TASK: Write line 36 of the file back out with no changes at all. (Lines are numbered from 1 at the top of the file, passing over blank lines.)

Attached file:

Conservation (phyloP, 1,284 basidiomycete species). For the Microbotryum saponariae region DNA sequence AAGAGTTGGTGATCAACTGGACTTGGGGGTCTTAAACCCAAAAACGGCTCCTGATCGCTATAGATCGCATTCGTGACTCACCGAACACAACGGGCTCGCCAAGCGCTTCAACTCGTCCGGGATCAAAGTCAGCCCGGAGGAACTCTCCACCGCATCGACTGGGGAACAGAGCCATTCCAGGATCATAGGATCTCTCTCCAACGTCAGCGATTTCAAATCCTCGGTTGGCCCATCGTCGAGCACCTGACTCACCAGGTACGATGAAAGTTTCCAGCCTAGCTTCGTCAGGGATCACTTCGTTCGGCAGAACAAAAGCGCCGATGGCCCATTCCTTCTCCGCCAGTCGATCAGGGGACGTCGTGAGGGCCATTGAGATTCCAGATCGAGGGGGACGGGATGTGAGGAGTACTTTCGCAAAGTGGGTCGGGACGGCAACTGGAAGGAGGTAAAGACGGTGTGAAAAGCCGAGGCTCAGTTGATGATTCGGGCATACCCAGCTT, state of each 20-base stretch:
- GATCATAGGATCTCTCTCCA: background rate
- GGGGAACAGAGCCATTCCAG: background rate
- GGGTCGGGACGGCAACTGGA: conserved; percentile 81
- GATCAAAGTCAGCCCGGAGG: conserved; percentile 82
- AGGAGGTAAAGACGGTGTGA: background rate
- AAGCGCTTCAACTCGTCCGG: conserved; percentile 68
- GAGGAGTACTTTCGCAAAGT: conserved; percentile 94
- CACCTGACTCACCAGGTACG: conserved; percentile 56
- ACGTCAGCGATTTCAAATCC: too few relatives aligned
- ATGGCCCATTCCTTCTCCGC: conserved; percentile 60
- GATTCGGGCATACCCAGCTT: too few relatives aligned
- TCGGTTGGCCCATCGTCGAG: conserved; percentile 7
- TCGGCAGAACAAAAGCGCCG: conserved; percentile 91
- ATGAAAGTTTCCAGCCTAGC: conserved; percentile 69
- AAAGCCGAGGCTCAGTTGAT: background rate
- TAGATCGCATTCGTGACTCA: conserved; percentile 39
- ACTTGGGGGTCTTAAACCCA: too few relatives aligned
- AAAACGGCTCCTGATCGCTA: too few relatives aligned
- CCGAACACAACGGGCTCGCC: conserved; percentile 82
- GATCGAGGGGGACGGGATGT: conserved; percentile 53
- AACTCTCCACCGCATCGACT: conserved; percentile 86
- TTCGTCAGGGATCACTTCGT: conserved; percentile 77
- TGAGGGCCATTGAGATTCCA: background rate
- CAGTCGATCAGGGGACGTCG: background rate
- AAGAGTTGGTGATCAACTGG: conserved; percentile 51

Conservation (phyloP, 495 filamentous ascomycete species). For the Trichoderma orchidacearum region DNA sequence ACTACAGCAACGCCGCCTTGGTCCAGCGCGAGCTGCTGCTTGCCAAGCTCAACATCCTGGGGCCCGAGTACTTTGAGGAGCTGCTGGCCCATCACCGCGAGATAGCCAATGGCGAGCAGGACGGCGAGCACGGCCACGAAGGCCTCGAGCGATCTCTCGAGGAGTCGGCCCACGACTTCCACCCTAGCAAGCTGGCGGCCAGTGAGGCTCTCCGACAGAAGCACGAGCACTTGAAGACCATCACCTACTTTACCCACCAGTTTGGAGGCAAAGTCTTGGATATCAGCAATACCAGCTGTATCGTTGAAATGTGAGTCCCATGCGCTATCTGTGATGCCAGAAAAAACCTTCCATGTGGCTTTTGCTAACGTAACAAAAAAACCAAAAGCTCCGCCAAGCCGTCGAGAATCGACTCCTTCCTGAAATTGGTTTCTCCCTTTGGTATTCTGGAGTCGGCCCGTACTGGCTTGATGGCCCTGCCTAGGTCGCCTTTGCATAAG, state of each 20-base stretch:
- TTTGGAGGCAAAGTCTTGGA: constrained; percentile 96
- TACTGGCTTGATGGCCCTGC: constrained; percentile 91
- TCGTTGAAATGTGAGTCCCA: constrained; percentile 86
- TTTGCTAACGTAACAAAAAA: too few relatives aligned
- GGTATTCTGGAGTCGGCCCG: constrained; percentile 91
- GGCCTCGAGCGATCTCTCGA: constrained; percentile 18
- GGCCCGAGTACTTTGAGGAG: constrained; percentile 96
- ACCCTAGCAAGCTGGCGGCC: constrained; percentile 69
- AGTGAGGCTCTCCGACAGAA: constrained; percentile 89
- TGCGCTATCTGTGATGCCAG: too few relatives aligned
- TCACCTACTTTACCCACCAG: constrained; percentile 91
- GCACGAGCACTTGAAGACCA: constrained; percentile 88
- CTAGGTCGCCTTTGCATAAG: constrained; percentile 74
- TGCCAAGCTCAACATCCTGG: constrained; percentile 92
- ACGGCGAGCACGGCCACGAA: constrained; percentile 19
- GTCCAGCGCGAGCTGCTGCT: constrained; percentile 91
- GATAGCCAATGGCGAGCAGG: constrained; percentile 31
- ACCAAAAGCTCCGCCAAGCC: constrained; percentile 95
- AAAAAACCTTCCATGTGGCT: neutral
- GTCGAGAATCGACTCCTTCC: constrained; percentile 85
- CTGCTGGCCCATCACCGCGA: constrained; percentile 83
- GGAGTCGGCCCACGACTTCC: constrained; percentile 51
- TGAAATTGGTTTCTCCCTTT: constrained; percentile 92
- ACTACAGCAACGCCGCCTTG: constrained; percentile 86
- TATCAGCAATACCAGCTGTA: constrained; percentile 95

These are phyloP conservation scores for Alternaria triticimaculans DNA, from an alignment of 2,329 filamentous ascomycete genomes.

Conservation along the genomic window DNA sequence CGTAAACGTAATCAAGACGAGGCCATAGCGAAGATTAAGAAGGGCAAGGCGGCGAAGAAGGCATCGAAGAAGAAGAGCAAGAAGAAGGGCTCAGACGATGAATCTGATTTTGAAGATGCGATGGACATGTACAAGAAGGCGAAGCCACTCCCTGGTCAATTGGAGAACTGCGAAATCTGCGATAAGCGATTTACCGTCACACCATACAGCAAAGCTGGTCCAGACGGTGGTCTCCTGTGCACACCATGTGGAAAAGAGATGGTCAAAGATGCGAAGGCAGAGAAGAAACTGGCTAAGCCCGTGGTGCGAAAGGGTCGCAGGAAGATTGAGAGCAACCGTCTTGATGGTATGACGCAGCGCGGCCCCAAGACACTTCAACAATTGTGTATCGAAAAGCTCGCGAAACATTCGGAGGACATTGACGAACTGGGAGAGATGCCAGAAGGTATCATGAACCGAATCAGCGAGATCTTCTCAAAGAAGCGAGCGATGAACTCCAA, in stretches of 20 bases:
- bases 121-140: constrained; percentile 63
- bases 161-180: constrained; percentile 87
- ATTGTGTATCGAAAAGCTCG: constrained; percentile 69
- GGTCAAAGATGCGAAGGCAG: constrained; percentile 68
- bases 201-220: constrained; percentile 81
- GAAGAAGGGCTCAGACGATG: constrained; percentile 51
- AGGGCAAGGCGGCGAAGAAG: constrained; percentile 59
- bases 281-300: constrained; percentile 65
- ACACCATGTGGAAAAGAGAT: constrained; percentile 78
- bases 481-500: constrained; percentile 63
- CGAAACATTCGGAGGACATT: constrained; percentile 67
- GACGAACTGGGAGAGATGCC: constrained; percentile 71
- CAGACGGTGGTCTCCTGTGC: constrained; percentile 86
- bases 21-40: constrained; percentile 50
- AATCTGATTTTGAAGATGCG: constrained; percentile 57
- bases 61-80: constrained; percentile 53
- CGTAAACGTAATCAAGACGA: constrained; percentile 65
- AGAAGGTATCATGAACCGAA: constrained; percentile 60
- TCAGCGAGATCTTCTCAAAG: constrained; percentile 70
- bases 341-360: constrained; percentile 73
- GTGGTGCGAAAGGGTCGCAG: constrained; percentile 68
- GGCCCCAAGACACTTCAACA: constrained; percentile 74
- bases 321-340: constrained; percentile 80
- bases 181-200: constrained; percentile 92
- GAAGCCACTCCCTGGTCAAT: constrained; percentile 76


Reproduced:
- AGTGAGGCTCTCCGACAGAA: constrained; percentile 89